Ghost Forests: How Rising Seas Are Killing Southern U.S. Woodlands
November 1, 2016 09:42 AM - Roger Drouin via Yale Environment 360

On a recent afternoon, University of Florida watershed ecologist David Kaplan and Ph.D. candidate Katie Glodzik hiked through the Withlacoochee Gulf Preserve, on the Big Bend coast of northwestern Florida. Not long ago, red cedar, live oaks, and cabbage palms grew in profusion on the raised “hammock island” forests set amid the preserve’s wetlands. But as the researchers walked through thigh-high marsh grass, the barren trunks of dead cedars were silhouetted against passing clouds. Dead snag cabbage palms stood like toothpicks snapped at the top. Other trees and shrubs, such as wax myrtle, had long been replaced by more salt-tolerant black needlerush marsh grass. 

Food and Energy Demand Drives 58 Percent Decline in Global Wildlife Populations
October 28, 2016 07:16 AM - Lorin Hancock, World Wildlife Fund

Global populations of vertebrates -- mammals, birds, reptiles, amphibians, and fish -- have declined by 58 percent between 1970 and 2012, states a new report from World Wildlife Fund (WWF). Animals living in the world’s lakes, rivers, and freshwater systems have experienced the most dramatic population declines, at 81 percent. Because of human activity, the report states that without immediate intervention global wildlife populations could drop two-thirds by 2020.

The buzz about edible bugs: Can they replace beef?
October 27, 2016 07:16 AM - American Chemical Society

The idea of eating bugs has created a buzz lately in both foodie and international development circles as a more sustainable alternative to consuming meat and fish. Now a report appearing in ACS’ Journal of Agricultural and Food Chemistry examines how the nutrients — particularly iron — provided by grasshoppers, crickets and other insects really measures up to beef. It finds that insects could indeed fill that dietary need.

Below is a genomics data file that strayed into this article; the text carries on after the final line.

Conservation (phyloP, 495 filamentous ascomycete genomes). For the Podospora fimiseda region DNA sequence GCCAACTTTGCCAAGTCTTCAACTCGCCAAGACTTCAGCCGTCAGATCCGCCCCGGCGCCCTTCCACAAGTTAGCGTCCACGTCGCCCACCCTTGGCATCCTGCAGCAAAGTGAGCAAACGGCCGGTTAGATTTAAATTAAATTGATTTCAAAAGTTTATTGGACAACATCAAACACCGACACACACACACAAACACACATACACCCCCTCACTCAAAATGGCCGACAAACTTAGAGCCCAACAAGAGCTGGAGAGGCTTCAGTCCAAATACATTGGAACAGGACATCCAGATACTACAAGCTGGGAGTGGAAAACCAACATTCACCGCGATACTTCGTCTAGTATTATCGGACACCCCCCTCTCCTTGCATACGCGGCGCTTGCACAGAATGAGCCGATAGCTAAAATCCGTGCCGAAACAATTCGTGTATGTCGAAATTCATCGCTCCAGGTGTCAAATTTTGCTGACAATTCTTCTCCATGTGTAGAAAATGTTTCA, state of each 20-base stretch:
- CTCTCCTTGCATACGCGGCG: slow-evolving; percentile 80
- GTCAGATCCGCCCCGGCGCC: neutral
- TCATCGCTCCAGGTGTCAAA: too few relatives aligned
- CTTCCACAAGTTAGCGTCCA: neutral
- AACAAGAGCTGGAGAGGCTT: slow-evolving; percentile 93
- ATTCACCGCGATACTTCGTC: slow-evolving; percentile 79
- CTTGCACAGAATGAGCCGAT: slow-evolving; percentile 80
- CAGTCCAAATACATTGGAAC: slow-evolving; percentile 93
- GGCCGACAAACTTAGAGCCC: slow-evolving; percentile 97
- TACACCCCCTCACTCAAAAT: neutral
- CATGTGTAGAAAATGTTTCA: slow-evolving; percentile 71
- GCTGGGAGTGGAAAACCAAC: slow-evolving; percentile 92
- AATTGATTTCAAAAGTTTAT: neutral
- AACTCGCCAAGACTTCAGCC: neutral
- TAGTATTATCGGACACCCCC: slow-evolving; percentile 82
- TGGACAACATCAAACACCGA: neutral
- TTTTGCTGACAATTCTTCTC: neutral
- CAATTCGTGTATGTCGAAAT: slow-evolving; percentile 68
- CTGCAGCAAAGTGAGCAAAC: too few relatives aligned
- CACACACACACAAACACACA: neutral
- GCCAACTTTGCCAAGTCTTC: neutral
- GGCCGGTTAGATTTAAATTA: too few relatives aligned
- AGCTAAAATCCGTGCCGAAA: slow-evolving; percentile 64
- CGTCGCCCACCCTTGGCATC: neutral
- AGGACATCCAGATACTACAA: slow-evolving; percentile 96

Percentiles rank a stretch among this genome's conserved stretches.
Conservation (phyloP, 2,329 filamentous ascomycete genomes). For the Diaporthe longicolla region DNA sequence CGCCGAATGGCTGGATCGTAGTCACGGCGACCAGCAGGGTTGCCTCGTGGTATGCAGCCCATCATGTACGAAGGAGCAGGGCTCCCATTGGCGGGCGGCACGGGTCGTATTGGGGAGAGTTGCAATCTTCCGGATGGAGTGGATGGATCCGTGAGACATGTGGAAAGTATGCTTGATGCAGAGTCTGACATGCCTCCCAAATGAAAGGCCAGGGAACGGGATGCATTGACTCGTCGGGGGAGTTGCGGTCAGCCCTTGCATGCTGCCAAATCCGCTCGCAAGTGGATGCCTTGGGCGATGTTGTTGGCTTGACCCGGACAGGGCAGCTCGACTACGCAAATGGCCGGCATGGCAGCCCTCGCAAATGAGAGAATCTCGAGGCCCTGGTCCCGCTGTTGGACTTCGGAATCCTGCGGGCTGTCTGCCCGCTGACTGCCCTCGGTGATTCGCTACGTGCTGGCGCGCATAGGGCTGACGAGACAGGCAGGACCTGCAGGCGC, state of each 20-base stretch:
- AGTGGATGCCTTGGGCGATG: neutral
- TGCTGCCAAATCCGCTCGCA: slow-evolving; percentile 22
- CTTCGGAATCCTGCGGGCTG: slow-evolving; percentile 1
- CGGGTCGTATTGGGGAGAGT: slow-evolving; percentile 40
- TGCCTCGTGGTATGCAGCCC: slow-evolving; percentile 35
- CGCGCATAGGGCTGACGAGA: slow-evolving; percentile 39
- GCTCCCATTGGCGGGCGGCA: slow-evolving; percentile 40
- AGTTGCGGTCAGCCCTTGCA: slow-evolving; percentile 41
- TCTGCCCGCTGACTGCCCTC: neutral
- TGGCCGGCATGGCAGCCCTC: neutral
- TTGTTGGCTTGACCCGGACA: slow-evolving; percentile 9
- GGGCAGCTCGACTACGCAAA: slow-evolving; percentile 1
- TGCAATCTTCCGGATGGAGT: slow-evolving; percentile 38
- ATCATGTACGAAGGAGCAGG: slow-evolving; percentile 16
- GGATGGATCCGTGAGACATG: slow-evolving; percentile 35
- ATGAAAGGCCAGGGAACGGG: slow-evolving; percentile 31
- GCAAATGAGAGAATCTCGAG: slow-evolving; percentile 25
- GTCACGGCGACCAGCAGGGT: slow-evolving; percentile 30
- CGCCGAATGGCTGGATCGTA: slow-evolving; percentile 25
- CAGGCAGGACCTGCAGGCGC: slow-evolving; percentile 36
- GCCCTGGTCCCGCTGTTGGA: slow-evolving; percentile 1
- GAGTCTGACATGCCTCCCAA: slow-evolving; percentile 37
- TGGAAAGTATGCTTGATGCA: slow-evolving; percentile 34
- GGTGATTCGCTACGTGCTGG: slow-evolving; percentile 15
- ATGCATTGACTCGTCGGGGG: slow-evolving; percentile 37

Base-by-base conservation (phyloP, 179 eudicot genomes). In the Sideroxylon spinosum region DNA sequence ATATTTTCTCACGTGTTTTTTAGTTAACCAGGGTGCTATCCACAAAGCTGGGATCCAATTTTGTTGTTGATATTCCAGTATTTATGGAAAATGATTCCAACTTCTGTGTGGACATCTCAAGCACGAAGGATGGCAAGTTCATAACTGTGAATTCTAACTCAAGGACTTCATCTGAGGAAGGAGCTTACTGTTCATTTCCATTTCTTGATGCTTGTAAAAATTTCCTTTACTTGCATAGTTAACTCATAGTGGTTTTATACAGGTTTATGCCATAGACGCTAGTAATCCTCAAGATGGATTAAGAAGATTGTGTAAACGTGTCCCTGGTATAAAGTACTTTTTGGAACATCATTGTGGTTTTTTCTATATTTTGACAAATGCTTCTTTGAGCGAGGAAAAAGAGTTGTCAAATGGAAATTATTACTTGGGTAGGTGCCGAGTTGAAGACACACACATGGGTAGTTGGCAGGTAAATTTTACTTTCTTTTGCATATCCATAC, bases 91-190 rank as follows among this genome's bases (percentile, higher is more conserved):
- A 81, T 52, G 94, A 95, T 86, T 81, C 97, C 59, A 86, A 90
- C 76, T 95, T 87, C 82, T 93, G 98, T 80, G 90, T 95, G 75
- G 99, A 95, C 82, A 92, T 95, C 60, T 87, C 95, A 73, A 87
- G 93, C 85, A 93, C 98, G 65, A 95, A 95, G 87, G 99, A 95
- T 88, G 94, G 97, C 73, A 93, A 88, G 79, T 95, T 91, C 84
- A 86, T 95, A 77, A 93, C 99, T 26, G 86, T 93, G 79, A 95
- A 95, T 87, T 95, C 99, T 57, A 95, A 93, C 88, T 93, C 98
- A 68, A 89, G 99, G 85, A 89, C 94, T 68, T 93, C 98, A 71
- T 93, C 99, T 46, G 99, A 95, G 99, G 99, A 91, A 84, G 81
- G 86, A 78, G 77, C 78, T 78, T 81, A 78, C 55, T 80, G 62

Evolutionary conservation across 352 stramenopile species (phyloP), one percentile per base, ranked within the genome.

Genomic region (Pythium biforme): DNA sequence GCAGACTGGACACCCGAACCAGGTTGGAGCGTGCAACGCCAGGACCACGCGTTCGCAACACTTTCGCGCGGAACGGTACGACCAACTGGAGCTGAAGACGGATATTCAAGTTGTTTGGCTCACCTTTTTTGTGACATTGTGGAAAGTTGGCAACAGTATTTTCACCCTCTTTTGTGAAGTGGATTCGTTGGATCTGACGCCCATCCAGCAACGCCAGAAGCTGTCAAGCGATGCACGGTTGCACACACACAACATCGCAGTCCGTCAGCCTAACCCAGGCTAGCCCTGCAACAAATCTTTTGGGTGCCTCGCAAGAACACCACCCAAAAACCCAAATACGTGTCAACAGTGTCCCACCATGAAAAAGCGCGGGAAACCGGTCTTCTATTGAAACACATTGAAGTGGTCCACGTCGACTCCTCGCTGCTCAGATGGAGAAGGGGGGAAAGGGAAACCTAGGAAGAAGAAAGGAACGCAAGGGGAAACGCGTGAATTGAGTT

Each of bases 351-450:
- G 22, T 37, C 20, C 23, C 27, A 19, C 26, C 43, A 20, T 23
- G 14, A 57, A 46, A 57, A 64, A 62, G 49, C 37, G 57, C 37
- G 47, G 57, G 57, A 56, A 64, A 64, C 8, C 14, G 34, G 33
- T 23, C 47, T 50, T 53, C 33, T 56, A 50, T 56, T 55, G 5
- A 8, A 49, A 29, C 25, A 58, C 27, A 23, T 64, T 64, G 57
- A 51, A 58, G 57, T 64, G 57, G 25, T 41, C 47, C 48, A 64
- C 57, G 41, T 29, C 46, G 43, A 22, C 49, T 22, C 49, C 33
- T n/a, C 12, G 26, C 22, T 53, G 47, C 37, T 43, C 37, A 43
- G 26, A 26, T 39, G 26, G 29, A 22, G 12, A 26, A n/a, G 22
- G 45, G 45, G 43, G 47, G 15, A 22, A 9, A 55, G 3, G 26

Reforesting Kilimanjaro could ease East Africa's severe water shortages
October 19, 2016 04:09 PM - United Nations News Centre

There is a need to reforest Africa’s highest mountain to help protect vital water supplies that are under threat across large parts of East Africa, a UN Environment report urged today.

The loss of Mount Kilimanjaro’s forests could trigger water crisis as rivers begin to dry up, notes the report, entitled Sustainable Mountain Development in East Africa in a Changing Climate, which was launched at the World Mountain Forum in Uganda today.

Researchers use 'robomussels' to monitor climate change
October 18, 2016 07:07 AM - Northeastern University

Tiny robots have been helping researchers study how cli­mate change affects bio­di­ver­sity. Devel­oped by North­eastern Uni­ver­sity sci­en­tist Brian Hel­muth, the “robo­mus­sels” have the shape, size, and color of actual mus­sels, with minia­ture built-in sen­sors that track tem­per­a­tures inside the mussel beds.